God has a history, too (and that’s O.K.)

Posted by PeteEnns on August 9, 2016 in nature of the Bible Old Testament 37 Comments

Mark S. Smith’s book The Early History of God: Yahweh and the Other Deities in Ancient Israel opens with a quotation from the 6th c. AD writer on Roman antiquity, Lydus.

There has been and is much disagreement among theologians about the god honored among the Hebrews (De mensibus 4.53)


For the next 200 pages, Smith looks at the “role of Yahweh within Israelite religion” vis-a-vis older Canaanite deities like El, Baal, and Asherah (also known to us from the Bible).

Ferreting out how the ancient Israelites came to worship Yahweh and what that meant in an ancient polytheistic cultures has been a huge topic ever since modern biblical scholars/archaeologists began learning new things about (1) ancient Israel and (2) ancient polytheistic cultures.

The bottom line, mainstream view—I shudder even to attempt to summarize it in one sentence—is that the Hebrew scriptures reflect Israel’s later beliefs (i.e., after the return from Babylonian exile), further along on their spiritual journey, though their writings also preserve earlier, more diverse religious stages, that attest to the belief in the existence of many gods (monolatry).

God, in other words, has a history—or better, how God was understood has a history.

This mainstream view does not rest well with the biblical progression of events, namely: Israel knew Yahweh as the/their only God from the time of Abraham, and how well they did as a people/nation depended on remembering that and worshiping/obeying Yahweh alone.

For biblical scholars of the last century or so, this picture is complicated by

(1) the Bible’s own hints and nods at a more complicated “early history of God” (hence Smith’s book), and

(2) our considerable and growing understanding of religion in general in the ancient Near East, especially Canaanite and Ugaritic religion, which are closest to Israelite religion.

I’m used to this sort of thing, but I know many are not. That’s fine. The point, though, is that the modern study of the Old Testament has irrevocably affected what we can expect from the Bible in terms of “brute information” about God.

The modern study of the Old Testament doesn’t tell you what to believe, like a bully, but it has placed the Old Testament firmly in its culture moments—so firmly, in fact, that a well rounded view can’t just make believe the last hundred or so years of thinking on this subject didn’t happen.

Here’s my take-away from all this—and I’m asking you (or at least humor me) to believe me when I say that this is not a last minute frenzied punt from my own end zone before the sack. My life, such as it is, is about synthesizing my own spiritual life with what I’ve been trained to do and what I do for a living, which is to say I’ve thought about this a good bit and hang out with others who have done the same.

Studying the Bible and Israel’s past is a regular reminder to me that my ultimate object of trust is God, not the Bible (or how I understand the Bible). That’s not knocking the Bible. It’s acknowledging that the Bible—even where it talks about God—is a relentlessly contextual collection of ancient literature that takes wisdom and patience to handle well, and in doing so drives us toward further contemplation of God here and now.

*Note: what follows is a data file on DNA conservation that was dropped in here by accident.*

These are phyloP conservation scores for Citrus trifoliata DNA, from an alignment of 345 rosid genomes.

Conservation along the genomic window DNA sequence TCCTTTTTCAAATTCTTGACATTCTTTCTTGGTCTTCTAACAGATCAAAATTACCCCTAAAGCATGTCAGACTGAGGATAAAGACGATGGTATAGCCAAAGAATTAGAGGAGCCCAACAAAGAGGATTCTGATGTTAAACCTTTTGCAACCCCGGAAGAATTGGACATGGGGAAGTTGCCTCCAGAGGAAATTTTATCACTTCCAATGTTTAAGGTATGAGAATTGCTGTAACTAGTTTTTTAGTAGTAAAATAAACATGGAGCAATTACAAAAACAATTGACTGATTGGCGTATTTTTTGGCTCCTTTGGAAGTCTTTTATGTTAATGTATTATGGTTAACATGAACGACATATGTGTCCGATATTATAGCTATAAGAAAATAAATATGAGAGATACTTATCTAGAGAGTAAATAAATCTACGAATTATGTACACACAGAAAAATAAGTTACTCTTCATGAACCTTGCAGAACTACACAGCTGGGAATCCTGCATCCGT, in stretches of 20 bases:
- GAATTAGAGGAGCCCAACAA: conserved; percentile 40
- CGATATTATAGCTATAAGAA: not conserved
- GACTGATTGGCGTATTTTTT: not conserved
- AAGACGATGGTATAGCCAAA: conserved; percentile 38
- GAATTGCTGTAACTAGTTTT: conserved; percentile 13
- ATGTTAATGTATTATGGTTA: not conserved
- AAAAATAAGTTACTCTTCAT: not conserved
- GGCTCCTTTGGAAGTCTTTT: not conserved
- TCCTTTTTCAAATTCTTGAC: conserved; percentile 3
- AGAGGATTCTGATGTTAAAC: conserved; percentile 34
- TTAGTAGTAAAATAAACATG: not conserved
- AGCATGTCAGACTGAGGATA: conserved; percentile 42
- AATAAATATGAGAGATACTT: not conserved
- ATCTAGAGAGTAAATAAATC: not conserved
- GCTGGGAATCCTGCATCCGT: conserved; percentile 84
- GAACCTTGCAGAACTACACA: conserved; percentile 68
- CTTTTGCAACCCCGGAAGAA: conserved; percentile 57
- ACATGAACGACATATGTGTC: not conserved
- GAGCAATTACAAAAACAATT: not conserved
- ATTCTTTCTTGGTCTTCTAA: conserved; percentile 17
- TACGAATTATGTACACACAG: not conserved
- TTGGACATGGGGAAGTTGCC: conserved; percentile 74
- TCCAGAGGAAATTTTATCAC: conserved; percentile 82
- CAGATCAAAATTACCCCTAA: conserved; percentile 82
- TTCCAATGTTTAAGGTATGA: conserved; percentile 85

God is bigger than the Bible. I see Jesus and Paul already sounding that note when they began reshaping traditional expectations of God.

I haven’t come to this place quickly or casually, though from my vantage point today, it feels rather commonsensical to me—though I don’t impose that on anyone, at least not until I gain supreme, ultimate power, which is the plan.

One last point, to anticipate a common response: “But how can you know anything about God other than what the Bible tells you?” Fair question, but when you get too close to the Bible, prepare to have your view of the Bible reoriented. The irony is that it is the study of the Bible that has led me down this path.

And it’s a nice path, at least for me. God is more outside of my control this way, which I can’t help but think is as it should be. As Lydus said over 1400 years ago, Yahweh isn’t easy to get your arms around—for Israelites or for those who have followed in their footsteps.


***An earlier version of this post appeared in September 2013. I talk more about the nature of the Bible and Christian faith in The Bible Tells Me So (HarperOne, 2014), The Sin of Certainty (HarperOne, 2016), Inspiration and Incarnation (Baker 2005/2015), and The Evolution of Adam (Baker, 2012).***

[Comments are moderated so please be patient until they appear. It can take me several hours or even a day before I can get to them. It all depends on my Netflix schedule.]



        • At an even more fundamental level, I sometimes struggle mapping the believed-in and articulated God of friends and family with a Triune God, one of the Incarnation, one of the Hypostatic Union.

          Honestly, I’m not that sure what it is that most Christians I know worship. I know they label the thing “God” but I’m not sure how that label maps to anything of historically substantial Christian theology.

          But Chemosh would be OK.